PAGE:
Saturday Sermon: Original Sin

Since this is my first Saturday writing this blog, I thought that on the weekend I would take some time to discuss other topics related to the bible, religion, or even myself. Sometimes there will be a connection to the parts of the Bible I posted about in the past week, but it’s going to be whatever enters my heathenistic head. Since I used to go to church on Saturday evening instead of Sunday morning, I will be calling this feature, Saturday Sermons.

Since I just posted my take on Chapter 3, I thought I would take this Saturday Sermon to talk about the concept of Original Sin. That is, the stain put upon all of mankind’s souls because Adam and Eve ate the fruit of the Tree of Knowledge of Good and Evil. According to the story, everyone born after them will be born with their sin and would have to be baptized to rid themselves of it or they will be cast into hell.

As an addendum to the previous post (chapter 3), I would like to ask a question. Was it even possible for Adam and Eve to knowingly disobey God when they ate the fruit? The fruit is what would give them the knowledge of good and evil, that is I would assume, knowing right from wrong. If they didn’t already know right from wrong, how would they know that disobeying God is wrong?

As will be a common mantra throughout this blog, I was raised Catholic and learned all about Original Sin and heard the justifications from priests, nuns, and lay pastors for this concept. The idea that my father, grandfather, great-grandfather, etc., could have done something before my birth that I would have to pay for makes absolutely no sense. Even if one of my relatives committed a murder doesn’t mean that I’ve committed a murder, which means that I should not have to be punished for it. I might certainly feel some burden of guilt and would want to reach out to the family of the victim, but that would be more in line with saying, “I am not my relative.”

The crime that we’re talking about here is not even akin to murder. It’s nothing more than being caught with one’s hand in the cookie jar. Maybe we shouldn’t be allowed to have anymore cookies for a week, but to be damned to an eternity of torment in the Lake of Fire? That’s a bit excessive.

Announcements:

I am going to start posting larger sections of my Bible commentary to the blog. I will try to keep the reading at a reasonable length, but I also don’t want to pile too many topics on top of one another.

As always, I welcome discussion and disagreement. I only ask that you keep the discussion civil. Address the message and not the messenger.

Genesis Chapter 3

Any five year old who went to any type of Christian school or was carted off to Vacation Bible School to get out of their parents’ hair for a few hours (I did both) will know the story. Eve gets tempted by the snake, eats the fruit of the Tree of Knowledge, gives it to Adam, yadda yadda yadda, they’re booted out of the garden and Azeraphael has to stand guard with a flaming sword.

The snake is just a snake. Snakes have always been considered wily and sneaky in the animal kingdom. This story is nothing more than an allegory to explain why humans are flawed and why the world is the way it is. This story is a ham-handed attempt to explain the world. Remember in the last chapter, God started off his relationship with man by lying to him when he told him that if he ate from the Tree of Knowledge he would surely die. The snake told Eve that the fruit would make them like the gods. That was the truth as confirmed by God in verse 22.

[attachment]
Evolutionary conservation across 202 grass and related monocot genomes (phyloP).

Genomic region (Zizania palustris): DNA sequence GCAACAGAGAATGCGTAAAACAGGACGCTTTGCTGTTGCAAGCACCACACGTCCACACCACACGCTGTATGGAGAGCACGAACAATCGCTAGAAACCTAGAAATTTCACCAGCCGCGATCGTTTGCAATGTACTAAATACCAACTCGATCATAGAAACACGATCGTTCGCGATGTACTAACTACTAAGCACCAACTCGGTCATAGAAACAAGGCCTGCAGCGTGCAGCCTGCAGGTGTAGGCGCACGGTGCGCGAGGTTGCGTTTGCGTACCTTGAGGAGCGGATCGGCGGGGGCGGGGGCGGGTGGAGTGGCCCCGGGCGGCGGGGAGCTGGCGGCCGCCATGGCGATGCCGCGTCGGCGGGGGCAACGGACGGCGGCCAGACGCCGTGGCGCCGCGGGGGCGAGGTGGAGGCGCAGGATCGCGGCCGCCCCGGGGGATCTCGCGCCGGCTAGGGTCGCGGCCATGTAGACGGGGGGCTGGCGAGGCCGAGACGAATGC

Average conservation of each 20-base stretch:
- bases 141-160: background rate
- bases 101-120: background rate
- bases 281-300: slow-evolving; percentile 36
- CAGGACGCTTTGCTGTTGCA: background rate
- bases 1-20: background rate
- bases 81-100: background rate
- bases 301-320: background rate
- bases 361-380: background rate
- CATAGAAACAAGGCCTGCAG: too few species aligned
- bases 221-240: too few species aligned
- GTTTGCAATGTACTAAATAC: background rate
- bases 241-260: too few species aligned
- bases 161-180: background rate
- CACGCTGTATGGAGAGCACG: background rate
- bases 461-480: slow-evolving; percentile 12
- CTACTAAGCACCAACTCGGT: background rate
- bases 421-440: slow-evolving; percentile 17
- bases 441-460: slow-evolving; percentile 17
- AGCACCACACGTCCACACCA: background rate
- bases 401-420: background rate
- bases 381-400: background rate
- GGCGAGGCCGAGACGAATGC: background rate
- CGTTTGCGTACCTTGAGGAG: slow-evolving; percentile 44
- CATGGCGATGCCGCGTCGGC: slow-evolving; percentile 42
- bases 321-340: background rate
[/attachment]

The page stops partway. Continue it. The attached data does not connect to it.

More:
Then the LORD God said, “See, the man has become like one of us, knowing good and evil; and now, he might reach out his hand and take also from the tree of life, and eat, and live forever”—

Bibles, Harper . NRSV Bible with the Apocrypha (Gen 3:22, p. 34). Zondervan. Kindle Edition.

Another question that I have is, who is God talking to and who is “us”? Likely this story was written while polytheism was still a thing.

Genesis Chapter 1 (and 2)

I find it hard to separate the first two chapters. The first chapter is simply the creation narrative through day six. My only issue with chapter one is everything in it. God created light on the first day, then on the third day created plants and vegetation, but didn’t create the sun and moon until day four. Obviously, day five was spent planting new vegetation because the stuff that was there froze to death. He created the birds, fish, animals, and creeping things on the fifth day and humankind on the sixth.

The NRSV uses the word humankind, and man instead of adam or Adam. That’s because the word “adam” from Hebrew means humankind. The first chapter seems to be more egalitarian than the rest of this book as it states, “God created humankind, male and female,” which says to me that this author is not sexist.

The second chapter starts off with God resting, but then goes into another creation narrative. This one is abbreviated, in a different order (man is created before the animals), and it also includes the creation of the garden of Eden, with the Tree of Knowledge of Good and Evil (henceforth, The Tree of Knowledge) and the Tree of Eternal Life. He told the man that if he should eat the fruit from the Tree Knowledge he would die. More on that in the next chapter.

God decides to make the man a helper as a partner, so he creates a multitude of animals for the man to name and hopefully find a helper and partner. When that fails, God gives the man a general anesthetic and proceeds to remove a rib and form it into a woman. This basically states that women are subservient to men in this chapter, and it seems that this is how it goes for the rest of the book. The author of chapter one must have been fired.